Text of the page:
January 27, 2014
NORMA A. ANGULO, an individual; ROBERT JONES, an individual, Plaintiffs,
COUNTY OF LOS ANGELES, an entity of the State of California, (for itself and for LOS ANGELES COUNTY SHERIFF'S DEPARTMENT, a department of the County of Los Angeles); and DOES 1-20, inclusive, Defendants.
ORDER GRANTING DEFENDANTS' MOTION FOR SUMMARY JUDGMENT 
OTIS D. WRIGHT, II, District Judge.
Robert C. Jones-the Plaintiffs' son-died after suffering a cardiac episode while incarcerated at Pitchess Detention Center in Los Angeles County. The subsequent autopsy revealed that Jones' death resulted from natural causes. The autopsy report states that Jones died of hypertrophic cardiomyopathy. (Bianco Decl. Ex. B.) Plaintiffs subsequently brought various federal and state claims against the County, asserting that the Los Angeles County Sheriff's Department deputies failed to provide Jones with adequate medical care. The County now moves for summary judgment. After considering the evidence adduced, the Court GRANTS the County's Motion for Summary Judgment in full. (ECF No. 40.)
II. FACTUAL BACKGROUND
On March 25, 2013, Jones was incarcerated at the Pitchess Detention Center. (SUF 1.) On April 2, 2013, Deputies Torres and Hernandez responded to a "man down" call coming from Dorm 616 where Jones was housed. (SUF at 3.) Deputies radioed for paramedics and entered the dorm to assist Jones. (SUF at 4, 8.) When they entered the dorm, Deputy Hernandez observed Jones convulsing. (SUF at 6.) Deputy Torres supported Jones' head and neck, while Deputy Hernandez supported Jones' lower extremities, in an attempt to prevent any injury while he convulsed. (SUF at 8.) Deputy Hernandez noticed that the Jones did not appear to be breathing and could not detect a pulse. (SUF at 6, 9) Paramedics arrived as Deputy Hernandez began CPR and immediately took over rendering medical aid. (SUF at 11.) The paramedics then transported Jones to Holy Cross Hospital. (SUF at 12.)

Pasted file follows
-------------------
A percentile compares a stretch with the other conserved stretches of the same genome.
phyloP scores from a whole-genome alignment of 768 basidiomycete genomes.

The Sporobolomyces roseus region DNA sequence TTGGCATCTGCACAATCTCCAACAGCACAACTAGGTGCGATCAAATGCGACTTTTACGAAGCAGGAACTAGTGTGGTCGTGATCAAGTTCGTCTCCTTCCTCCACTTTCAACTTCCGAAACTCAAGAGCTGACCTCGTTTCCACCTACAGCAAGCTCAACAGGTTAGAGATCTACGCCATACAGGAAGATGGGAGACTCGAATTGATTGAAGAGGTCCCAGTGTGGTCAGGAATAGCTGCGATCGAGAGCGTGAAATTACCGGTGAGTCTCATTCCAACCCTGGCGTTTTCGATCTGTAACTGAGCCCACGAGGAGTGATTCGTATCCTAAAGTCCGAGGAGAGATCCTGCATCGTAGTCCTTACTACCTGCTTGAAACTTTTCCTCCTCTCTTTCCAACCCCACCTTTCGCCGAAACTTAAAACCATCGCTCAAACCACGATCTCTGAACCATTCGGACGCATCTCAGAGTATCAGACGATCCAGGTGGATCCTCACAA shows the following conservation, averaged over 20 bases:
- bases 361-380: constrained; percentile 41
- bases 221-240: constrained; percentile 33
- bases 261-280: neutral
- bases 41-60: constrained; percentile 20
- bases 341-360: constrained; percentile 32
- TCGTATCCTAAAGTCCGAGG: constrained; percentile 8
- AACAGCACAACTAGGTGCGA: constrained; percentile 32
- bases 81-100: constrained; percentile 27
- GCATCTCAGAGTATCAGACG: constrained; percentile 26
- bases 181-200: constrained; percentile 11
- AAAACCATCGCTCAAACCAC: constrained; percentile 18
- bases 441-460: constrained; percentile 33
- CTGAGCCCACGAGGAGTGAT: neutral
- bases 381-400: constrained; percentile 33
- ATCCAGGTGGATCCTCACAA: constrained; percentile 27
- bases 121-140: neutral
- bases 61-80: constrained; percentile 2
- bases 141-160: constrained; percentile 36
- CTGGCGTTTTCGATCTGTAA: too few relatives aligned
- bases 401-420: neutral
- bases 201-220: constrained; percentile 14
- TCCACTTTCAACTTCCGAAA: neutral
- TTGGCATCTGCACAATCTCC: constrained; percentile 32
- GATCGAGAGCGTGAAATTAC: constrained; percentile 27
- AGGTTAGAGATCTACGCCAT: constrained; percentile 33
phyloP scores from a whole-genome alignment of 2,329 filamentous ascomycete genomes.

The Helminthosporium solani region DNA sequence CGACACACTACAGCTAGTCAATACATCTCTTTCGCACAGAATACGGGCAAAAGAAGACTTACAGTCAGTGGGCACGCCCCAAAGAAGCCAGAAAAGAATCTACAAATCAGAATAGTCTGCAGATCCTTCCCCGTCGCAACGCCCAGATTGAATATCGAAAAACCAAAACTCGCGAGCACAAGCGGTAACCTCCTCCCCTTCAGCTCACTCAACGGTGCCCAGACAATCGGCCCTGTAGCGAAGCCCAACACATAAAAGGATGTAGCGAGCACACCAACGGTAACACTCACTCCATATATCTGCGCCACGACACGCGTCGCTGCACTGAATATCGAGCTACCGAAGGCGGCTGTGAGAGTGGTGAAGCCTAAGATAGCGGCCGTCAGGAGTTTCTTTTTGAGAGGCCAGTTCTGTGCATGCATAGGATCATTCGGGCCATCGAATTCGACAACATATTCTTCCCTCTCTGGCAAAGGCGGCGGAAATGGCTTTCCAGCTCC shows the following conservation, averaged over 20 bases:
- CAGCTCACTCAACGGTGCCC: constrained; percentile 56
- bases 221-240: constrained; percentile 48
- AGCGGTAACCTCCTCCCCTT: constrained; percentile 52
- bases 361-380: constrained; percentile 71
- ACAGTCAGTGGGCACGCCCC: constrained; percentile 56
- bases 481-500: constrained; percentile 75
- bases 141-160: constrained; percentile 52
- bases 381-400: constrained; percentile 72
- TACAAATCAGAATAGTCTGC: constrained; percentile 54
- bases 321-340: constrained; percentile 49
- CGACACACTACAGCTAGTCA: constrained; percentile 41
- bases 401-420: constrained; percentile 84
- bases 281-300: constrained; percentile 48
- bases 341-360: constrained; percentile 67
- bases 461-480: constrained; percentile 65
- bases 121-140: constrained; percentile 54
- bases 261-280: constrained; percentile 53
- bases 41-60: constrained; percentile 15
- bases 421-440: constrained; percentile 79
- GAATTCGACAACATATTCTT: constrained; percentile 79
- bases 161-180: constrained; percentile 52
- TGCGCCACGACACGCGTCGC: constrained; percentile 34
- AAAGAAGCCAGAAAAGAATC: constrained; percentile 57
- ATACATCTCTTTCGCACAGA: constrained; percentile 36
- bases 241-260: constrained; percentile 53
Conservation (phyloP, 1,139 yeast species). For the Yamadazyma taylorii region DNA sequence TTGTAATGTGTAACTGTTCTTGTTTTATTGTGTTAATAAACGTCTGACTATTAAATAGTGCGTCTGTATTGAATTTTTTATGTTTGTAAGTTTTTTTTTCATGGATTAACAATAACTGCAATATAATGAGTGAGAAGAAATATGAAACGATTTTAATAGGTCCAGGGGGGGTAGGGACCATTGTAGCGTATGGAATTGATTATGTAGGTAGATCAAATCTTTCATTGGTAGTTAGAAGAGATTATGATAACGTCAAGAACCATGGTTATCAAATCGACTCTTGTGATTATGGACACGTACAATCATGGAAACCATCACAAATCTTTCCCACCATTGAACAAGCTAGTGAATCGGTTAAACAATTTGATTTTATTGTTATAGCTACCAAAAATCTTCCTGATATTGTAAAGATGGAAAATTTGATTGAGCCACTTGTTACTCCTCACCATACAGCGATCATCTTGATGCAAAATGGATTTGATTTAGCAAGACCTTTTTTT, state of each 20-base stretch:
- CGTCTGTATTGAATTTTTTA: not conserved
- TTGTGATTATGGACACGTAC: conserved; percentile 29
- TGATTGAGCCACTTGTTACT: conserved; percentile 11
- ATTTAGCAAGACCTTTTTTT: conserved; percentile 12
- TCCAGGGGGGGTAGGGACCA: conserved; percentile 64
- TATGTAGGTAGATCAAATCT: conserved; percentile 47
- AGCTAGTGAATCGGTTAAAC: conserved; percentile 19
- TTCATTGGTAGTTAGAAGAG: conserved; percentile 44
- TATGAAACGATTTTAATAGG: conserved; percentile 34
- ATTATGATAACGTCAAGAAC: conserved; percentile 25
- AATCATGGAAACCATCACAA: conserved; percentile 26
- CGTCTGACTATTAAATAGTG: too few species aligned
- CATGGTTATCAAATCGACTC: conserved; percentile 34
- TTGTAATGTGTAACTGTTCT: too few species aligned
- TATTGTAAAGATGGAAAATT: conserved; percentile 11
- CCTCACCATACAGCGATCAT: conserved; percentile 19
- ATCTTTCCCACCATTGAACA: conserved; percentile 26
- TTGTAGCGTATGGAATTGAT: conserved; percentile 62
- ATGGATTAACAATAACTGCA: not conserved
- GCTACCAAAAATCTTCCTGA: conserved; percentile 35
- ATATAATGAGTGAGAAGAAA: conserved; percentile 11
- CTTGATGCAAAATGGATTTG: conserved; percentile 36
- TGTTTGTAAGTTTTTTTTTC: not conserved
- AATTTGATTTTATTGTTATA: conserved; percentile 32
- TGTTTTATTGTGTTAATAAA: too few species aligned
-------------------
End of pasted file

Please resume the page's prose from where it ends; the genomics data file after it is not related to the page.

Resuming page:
Jones was pronounced dead at Holy Cross Hospital on April 2, 2013. (SUF at 13.) The ensuing autopsy revealed that Jones' cause of death was hypertrophic cardiomyopathy. ( Id. at 14.) Subsequent interviews of inmates corroborate the medical examiner's finding that there was no violence involved in Jones' death. (SUF at 15.)
Plaintiffs brought suit against the County on April 24, 2013. (ECF No. 1, Ex. A.) The County removed this action to Federal Court on May 22, 2013. (ECF No. 1.) Plaintiffs' allege in their Second Amended Complaint state-law claims for wrongful death and survivorship and federal claims for violation of civil rights under 42 U.S.C. § 1983, including failure to provide adequate medical care, failure to adequately train, supervise, and discipline jail staff, and impermissible interference with Plaintiffs' right to enjoy continued family relations with their son. Plaintiffs have not opposed this Motion. Accordingly, the Court considers the facts to be undisputed.
III. LEGAL STANDARD